If at some point today, around lunchtime, you heard a loud popping sound, that was most likely John McCain’s head as President Obama signed off on the long-overdue repeal of “Don’t Ask Don’t Tell.”
I’m not at all sympathetic to McCain’s concerns over how letting homosexuals serve openly in the military could be disruptive because, frankly, I don’t believe that’s his real concern. I’m beginning to think he’s doesn’t like gay people…or worse, he’s swigged far too much of the far right’s Kool-Aid to express opinions on his own anymore. Why else would he continuously set and reset his personal benchmarks for supporting the repeal? First he said he would back the repeal when military leaders said it should happen. Then he wanted a report stating it should happen. Then he wanted a different report. Then he wanted to wait until Neil Patrick Harris rode up to him on a unicorn and said unto him “Give it up, old man.”
Whether McCain’s attitude has been more akin to political Fizzbin, CalvinBall, or 43-Man Squamish, I haven’t decided, but his staunch and ever-evolving resistance just makes me wonder if the guy is squirrelly about homosexuals. Not outright homophobic, mind you, but, you know, awkward and uncomfortable because he doesn’t “get” them.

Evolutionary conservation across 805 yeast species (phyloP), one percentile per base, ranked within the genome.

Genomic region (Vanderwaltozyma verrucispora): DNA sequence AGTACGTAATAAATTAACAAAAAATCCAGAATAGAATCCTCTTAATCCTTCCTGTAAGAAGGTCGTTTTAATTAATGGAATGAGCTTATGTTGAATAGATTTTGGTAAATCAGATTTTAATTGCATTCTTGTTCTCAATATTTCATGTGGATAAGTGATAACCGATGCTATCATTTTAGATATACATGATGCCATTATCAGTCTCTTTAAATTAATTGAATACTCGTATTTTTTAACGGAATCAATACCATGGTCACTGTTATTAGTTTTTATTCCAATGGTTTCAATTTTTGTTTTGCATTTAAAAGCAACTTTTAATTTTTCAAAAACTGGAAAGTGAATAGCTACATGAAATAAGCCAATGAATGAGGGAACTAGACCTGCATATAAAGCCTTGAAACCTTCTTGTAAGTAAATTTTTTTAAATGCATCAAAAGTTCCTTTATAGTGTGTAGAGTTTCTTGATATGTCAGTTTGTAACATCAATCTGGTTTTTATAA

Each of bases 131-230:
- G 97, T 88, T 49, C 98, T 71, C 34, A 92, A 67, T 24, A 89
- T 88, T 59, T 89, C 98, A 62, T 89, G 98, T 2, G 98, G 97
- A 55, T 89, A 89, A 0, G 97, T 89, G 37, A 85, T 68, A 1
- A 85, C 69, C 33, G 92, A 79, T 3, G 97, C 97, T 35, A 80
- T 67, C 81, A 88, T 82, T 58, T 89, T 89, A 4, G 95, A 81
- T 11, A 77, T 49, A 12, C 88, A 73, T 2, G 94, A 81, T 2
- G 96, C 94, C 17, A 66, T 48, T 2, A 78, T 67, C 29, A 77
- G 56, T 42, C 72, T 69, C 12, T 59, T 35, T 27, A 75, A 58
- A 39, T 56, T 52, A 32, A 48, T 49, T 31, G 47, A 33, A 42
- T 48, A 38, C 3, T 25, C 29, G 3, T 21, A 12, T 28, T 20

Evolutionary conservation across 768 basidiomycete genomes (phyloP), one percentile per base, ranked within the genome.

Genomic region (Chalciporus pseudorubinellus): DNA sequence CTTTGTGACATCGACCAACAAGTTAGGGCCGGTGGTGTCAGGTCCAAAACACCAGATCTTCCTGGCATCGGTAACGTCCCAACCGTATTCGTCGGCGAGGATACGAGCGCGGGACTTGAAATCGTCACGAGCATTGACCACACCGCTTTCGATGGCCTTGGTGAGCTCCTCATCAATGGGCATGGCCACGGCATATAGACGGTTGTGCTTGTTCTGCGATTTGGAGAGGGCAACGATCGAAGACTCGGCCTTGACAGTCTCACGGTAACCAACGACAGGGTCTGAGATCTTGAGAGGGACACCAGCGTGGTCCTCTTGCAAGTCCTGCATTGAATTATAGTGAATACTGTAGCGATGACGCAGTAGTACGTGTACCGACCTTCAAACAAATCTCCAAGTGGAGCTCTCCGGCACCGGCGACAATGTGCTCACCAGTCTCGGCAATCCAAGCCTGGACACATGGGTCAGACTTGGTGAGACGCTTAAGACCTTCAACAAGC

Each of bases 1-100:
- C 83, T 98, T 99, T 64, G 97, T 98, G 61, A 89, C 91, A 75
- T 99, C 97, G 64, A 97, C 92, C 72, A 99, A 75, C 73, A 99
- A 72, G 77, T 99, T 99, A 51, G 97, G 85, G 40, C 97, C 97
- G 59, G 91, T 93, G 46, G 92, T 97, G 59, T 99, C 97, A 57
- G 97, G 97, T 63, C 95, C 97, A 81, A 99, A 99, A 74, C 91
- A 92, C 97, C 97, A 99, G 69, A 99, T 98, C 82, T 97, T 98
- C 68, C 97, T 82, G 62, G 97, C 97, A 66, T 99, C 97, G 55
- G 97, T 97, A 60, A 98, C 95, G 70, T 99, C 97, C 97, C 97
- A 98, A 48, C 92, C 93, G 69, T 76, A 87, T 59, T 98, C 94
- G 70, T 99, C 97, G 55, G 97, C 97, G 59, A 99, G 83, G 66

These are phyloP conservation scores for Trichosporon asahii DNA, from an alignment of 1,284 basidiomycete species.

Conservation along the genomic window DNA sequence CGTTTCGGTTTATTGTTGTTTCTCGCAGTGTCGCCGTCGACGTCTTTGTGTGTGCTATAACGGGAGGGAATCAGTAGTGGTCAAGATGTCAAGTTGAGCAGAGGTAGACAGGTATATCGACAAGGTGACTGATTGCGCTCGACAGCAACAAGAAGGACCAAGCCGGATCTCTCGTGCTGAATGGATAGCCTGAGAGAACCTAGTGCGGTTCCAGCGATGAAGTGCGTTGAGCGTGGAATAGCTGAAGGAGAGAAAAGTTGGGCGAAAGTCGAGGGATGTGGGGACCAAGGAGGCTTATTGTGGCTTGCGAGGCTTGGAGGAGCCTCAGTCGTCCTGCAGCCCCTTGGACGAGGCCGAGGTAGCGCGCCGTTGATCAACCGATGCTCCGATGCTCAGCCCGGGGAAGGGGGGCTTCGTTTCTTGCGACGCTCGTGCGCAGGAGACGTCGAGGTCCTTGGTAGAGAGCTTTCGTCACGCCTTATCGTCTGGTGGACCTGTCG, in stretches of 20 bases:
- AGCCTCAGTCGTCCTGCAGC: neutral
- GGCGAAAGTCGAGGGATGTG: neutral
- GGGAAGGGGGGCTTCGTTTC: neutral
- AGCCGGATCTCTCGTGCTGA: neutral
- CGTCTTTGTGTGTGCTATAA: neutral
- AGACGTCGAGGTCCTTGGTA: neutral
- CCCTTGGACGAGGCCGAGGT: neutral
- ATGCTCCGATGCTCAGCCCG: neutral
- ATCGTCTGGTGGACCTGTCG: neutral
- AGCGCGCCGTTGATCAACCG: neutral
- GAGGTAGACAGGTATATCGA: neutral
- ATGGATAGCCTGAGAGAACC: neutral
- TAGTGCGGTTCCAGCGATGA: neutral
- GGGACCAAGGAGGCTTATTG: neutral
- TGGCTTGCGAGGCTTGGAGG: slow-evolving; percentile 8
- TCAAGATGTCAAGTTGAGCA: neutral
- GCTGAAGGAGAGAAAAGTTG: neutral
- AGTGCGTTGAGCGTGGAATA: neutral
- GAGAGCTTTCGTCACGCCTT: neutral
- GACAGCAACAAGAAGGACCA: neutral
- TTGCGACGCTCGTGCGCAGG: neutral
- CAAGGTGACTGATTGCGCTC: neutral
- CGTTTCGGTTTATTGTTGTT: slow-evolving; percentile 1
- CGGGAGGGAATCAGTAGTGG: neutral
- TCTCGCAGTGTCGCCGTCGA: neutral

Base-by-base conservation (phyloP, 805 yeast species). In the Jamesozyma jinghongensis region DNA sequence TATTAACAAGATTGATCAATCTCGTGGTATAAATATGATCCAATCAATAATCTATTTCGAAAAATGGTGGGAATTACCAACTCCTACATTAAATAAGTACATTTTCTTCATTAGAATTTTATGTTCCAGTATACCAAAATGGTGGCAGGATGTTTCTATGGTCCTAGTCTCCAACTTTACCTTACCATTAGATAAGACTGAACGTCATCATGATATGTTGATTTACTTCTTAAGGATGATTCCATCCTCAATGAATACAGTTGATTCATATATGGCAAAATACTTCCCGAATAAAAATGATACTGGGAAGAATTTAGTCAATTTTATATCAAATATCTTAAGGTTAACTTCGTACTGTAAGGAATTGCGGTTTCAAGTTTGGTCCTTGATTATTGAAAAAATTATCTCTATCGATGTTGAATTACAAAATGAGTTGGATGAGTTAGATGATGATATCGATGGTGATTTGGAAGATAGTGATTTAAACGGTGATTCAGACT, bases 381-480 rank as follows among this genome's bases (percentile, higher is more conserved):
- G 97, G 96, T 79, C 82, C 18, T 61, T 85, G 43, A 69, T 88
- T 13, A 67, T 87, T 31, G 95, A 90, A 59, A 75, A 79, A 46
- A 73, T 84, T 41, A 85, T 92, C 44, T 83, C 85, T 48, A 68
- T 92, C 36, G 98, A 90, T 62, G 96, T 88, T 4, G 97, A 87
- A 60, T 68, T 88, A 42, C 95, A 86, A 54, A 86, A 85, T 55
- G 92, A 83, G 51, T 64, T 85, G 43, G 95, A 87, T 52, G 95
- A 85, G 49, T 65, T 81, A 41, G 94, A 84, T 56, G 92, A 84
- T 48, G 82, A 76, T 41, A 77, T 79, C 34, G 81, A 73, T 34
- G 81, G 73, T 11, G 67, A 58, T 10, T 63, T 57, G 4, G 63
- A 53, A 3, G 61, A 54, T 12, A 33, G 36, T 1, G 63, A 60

I know the guy was a veteran and he still loves the Armed Forces and he wants what’s best for them — nothing at all wrong with that — but he needs to let this one go. This is progress and progress is inevitable; those who resist invariably fail and wind up looking foolish in retrospect. You watch: some day in the future, when we’re debating whether to let cyborgs and clones into the military, the squabble over letting gays and lesbians serve is going to seem as much of a no-brainer issue as the debate over whether African-American kid should be allowed to go to school with Honky-Americans does to us today.
Although this has been signed into law, the military must still prepare an implementation plan, which Obama and select head honchos must review and then take to the Legislature for certification — which means Senator McCain could still be a pill if he chose to be. And he probably will, under the guise of acting in his beloved military’s “best interests.”
There’s such a thing as caring too much, John.
The views and opinions in the Enterprise blogs are those of the author and are not neccessarily shared by Falmouth Publishing.